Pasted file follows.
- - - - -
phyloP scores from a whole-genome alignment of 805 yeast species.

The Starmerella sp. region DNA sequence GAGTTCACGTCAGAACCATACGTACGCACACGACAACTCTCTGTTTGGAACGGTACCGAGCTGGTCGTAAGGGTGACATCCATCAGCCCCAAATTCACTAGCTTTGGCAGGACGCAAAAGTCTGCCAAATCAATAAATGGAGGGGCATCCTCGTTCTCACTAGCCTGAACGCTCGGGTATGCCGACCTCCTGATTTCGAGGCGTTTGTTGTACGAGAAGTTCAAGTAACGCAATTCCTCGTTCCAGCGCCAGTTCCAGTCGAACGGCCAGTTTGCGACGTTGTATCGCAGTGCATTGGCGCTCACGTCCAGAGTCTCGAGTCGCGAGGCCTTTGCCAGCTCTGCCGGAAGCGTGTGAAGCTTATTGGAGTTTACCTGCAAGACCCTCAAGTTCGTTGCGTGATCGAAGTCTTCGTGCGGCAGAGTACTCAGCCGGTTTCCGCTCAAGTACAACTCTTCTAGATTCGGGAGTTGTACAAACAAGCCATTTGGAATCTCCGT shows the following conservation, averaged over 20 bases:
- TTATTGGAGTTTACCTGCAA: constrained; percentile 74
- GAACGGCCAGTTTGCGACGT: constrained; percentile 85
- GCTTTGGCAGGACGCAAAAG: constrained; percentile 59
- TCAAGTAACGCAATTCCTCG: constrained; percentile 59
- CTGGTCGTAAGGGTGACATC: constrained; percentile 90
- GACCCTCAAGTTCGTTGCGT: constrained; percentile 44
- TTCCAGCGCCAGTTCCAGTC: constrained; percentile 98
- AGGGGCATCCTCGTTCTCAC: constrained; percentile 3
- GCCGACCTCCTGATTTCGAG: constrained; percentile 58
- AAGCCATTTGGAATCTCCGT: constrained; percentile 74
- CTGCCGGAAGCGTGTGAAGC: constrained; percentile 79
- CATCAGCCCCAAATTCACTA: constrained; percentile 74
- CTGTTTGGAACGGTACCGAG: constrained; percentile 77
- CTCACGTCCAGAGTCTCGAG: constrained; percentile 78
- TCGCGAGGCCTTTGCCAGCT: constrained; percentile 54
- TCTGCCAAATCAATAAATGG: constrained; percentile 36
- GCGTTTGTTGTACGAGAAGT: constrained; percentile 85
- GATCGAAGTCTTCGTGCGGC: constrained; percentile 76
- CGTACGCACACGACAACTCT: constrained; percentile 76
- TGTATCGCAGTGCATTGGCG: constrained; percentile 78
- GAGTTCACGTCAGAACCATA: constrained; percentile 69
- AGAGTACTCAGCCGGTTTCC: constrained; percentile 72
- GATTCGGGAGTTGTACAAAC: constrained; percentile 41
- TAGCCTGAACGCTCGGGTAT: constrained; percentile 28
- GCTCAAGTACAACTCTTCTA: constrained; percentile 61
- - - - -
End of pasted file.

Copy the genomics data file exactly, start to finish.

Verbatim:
phyloP scores from a whole-genome alignment of 805 yeast species.

The Starmerella sp. region DNA sequence GAGTTCACGTCAGAACCATACGTACGCACACGACAACTCTCTGTTTGGAACGGTACCGAGCTGGTCGTAAGGGTGACATCCATCAGCCCCAAATTCACTAGCTTTGGCAGGACGCAAAAGTCTGCCAAATCAATAAATGGAGGGGCATCCTCGTTCTCACTAGCCTGAACGCTCGGGTATGCCGACCTCCTGATTTCGAGGCGTTTGTTGTACGAGAAGTTCAAGTAACGCAATTCCTCGTTCCAGCGCCAGTTCCAGTCGAACGGCCAGTTTGCGACGTTGTATCGCAGTGCATTGGCGCTCACGTCCAGAGTCTCGAGTCGCGAGGCCTTTGCCAGCTCTGCCGGAAGCGTGTGAAGCTTATTGGAGTTTACCTGCAAGACCCTCAAGTTCGTTGCGTGATCGAAGTCTTCGTGCGGCAGAGTACTCAGCCGGTTTCCGCTCAAGTACAACTCTTCTAGATTCGGGAGTTGTACAAACAAGCCATTTGGAATCTCCGT shows the following conservation, averaged over 20 bases:
- TTATTGGAGTTTACCTGCAA: constrained; percentile 74
- GAACGGCCAGTTTGCGACGT: constrained; percentile 85
- GCTTTGGCAGGACGCAAAAG: constrained; percentile 59
- TCAAGTAACGCAATTCCTCG: constrained; percentile 59
- CTGGTCGTAAGGGTGACATC: constrained; percentile 90
- GACCCTCAAGTTCGTTGCGT: constrained; percentile 44
- TTCCAGCGCCAGTTCCAGTC: constrained; percentile 98
- AGGGGCATCCTCGTTCTCAC: constrained; percentile 3
- GCCGACCTCCTGATTTCGAG: constrained; percentile 58
- AAGCCATTTGGAATCTCCGT: constrained; percentile 74
- CTGCCGGAAGCGTGTGAAGC: constrained; percentile 79
- CATCAGCCCCAAATTCACTA: constrained; percentile 74
- CTGTTTGGAACGGTACCGAG: constrained; percentile 77
- CTCACGTCCAGAGTCTCGAG: constrained; percentile 78
- TCGCGAGGCCTTTGCCAGCT: constrained; percentile 54
- TCTGCCAAATCAATAAATGG: constrained; percentile 36
- GCGTTTGTTGTACGAGAAGT: constrained; percentile 85
- GATCGAAGTCTTCGTGCGGC: constrained; percentile 76
- CGTACGCACACGACAACTCT: constrained; percentile 76
- TGTATCGCAGTGCATTGGCG: constrained; percentile 78
- GAGTTCACGTCAGAACCATA: constrained; percentile 69
- AGAGTACTCAGCCGGTTTCC: constrained; percentile 72
- GATTCGGGAGTTGTACAAAC: constrained; percentile 41
- TAGCCTGAACGCTCGGGTAT: constrained; percentile 28
- GCTCAAGTACAACTCTTCTA: constrained; percentile 61